What lives in the tropical rainforest?
The combination of heat and moisture makes the tropical rain forest the perfect environment for more then 15 million types of plants and animals. Some of the animals of the tropical rain forest are the jaguar, the anteater, lemur and many others, among the many plant species such as bamboo banana trees and rubber trees.
The Tropical Rainforest biome is the richest source of plant life in the whole entire earth, with temperatures around 70-90 degrees and lots of water supply, this makes this biome a perfect place for large amounts of plant life. In the Tropical Rainforest there is so much different and unique plants, that scientists donít even know all of them. Here are just a few plants that are now commonly grown and sold to people across the world that originally came from the rainforest. Avocado, bananas, coffee, lemon, orange, peanut, peppers, and pineapples
Plants from the rain forest are very useful in many different uses around the world. Such as hundreds of different medical supplies, many foods (fruit etc.), timber,
The rain forest grows in three levels, the Canopy, which is the tallest level it has trees between 100 and 200 feet tall. The second level called the understory contains a mix of shrubs, ferns, palms, small trees and vines. The third and lowest level is the Forest floor where herbs, mosses and fungi grow.
A producer is an organism that makes itís own food from light energy or chemical energy. Most green plants that are one-celled organisms like slime molds and bacteria are producers. Producers are the base of the food chain.
Here is a List of Producers:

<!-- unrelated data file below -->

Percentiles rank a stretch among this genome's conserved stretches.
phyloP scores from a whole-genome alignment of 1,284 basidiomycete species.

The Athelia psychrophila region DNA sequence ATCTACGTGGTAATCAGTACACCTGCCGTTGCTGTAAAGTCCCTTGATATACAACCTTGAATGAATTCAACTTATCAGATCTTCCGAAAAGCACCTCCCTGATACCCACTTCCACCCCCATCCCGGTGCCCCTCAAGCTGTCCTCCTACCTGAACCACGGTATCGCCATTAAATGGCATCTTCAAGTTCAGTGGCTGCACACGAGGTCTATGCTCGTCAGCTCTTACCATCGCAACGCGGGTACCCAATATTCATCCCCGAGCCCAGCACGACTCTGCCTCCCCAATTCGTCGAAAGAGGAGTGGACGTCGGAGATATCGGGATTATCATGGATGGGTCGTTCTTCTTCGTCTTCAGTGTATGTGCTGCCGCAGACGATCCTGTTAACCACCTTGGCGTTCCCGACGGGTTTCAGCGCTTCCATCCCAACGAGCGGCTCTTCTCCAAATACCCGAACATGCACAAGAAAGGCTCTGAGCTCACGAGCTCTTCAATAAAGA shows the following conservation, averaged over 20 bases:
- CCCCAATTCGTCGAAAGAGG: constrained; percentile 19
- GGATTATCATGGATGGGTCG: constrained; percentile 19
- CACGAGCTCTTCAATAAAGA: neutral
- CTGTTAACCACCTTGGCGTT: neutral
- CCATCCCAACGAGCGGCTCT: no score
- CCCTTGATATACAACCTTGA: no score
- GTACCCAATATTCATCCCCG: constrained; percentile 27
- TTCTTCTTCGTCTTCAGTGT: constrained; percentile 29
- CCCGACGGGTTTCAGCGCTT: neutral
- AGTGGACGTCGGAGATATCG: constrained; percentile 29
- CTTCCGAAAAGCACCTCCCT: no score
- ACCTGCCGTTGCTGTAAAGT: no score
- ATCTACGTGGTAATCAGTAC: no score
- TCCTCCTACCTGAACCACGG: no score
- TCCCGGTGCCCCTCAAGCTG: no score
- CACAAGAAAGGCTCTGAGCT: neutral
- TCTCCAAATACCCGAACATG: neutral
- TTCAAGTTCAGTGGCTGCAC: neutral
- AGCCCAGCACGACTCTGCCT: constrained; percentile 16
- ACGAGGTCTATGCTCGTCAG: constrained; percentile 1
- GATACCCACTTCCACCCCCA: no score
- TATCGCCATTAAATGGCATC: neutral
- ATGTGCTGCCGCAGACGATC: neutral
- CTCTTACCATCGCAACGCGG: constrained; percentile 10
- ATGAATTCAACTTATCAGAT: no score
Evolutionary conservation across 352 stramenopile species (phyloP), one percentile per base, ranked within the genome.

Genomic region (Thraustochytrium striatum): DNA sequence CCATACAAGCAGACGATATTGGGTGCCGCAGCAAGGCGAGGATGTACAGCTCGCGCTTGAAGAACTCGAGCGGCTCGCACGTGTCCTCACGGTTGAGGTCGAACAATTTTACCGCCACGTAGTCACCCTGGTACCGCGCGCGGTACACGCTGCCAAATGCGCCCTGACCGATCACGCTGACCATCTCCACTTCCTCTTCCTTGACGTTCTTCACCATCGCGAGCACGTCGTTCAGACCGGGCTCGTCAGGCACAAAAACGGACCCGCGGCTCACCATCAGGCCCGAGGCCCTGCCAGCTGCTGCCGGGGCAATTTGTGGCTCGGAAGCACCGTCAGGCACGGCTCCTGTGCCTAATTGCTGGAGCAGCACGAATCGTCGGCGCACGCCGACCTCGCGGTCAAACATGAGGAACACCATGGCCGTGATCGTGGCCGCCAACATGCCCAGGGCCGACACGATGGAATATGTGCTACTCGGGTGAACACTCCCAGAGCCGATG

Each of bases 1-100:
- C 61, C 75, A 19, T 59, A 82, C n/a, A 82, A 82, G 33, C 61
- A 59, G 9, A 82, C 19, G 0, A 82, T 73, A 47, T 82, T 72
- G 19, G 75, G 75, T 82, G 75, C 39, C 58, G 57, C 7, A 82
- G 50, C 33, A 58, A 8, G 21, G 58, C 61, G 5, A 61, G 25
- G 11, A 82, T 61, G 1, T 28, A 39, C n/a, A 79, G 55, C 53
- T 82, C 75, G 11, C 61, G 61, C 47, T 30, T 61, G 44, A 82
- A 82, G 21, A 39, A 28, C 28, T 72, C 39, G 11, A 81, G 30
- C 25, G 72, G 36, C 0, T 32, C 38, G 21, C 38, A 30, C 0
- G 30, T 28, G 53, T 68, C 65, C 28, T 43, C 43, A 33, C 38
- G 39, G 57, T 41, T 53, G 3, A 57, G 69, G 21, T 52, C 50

∑ Banana Trees
∑ Rubber Trees
∑ Many tropical fruit trees such as lemon, orange etc.
∑ Air plants
A consumer is a living thing that eats other living things to stay alive. It cannot make itís own food like a producer but relies on producers for their source of food. There are more Primary Consumers then Secondary Consumers.
Here is a list of primary consumers:
∑ Colobus Monkey
∑ Most bats
∑ Humming birds
∑ Red-shanked douc Langur
Predators in the tropical rain forest use skill, force, poisons and traps to kill their prey. Since the tropical Rain Forest has over 15 million different species of both plants and animals, and also being more primary consumers, means the secondary consumers can find food very easily. These Predators have very unique adaptations, for example the Orb-Weaving Spider found along the coast has a web so thick and strong, the web can take down a normal sized bird. Also the Boa constrictor can strangle a human. These adaptations help these secondary consumers able to hunt and survive in the forest.
Here is a list of Secondary Consumers:
∑ Even a select few monkeys
∑ Golden Lion
∑ Vampire Bats
∑ Toco Toucan
∑ Sumatran Rhinoceros
∑ Acacia Ant (can a humans body with one bite)
They may look like they donít do a thing but decomposers are the most important kind of species. Without Decomposers the Tropical Rain Forest would be piled high with branches, rotting trees decaying fruits. All of the decomposers team up and work together to decompose plant matter. In six weeks all of the litter would be composed, the Tropical Rain Forest Biome has the fasting working decomposers out of all other biomes. For example to decompose a log you would have termites eating it so eventually their wouldnít be any fallen branches on the ground to rot, or any organic litter. So as you can see the decomposers are very important!
Here is a list of Decomposers:
∑ Other single cell creatures
∑ Other Insects and parasites
Biotic Factor-Any Factor that is living and in a biome ( animal or plants)
Abiotic Factor- Anything not living that is present in a biome. (does not include dead animals or plants) (ex air, water, sunlight, soil)
Producer-An organism that produces it's own food through photosynthesis. (plants)
Consumer- There are two types, Primary and Secondary. Primary-eats plants secondary eats meat
Decomposers- An organism that breaks down dead animals and plants and provides nutrients to the soil. (worm)
Food Web-A diagram explaining how energy from food or prey is transferred through animals and plants.
Biome- Large areas of land that is similar but not necessarily connected. eg the tropical rainforests are in South America but also in other continents.
Author of this page:Ben Home
Time for Kids Almanac 2005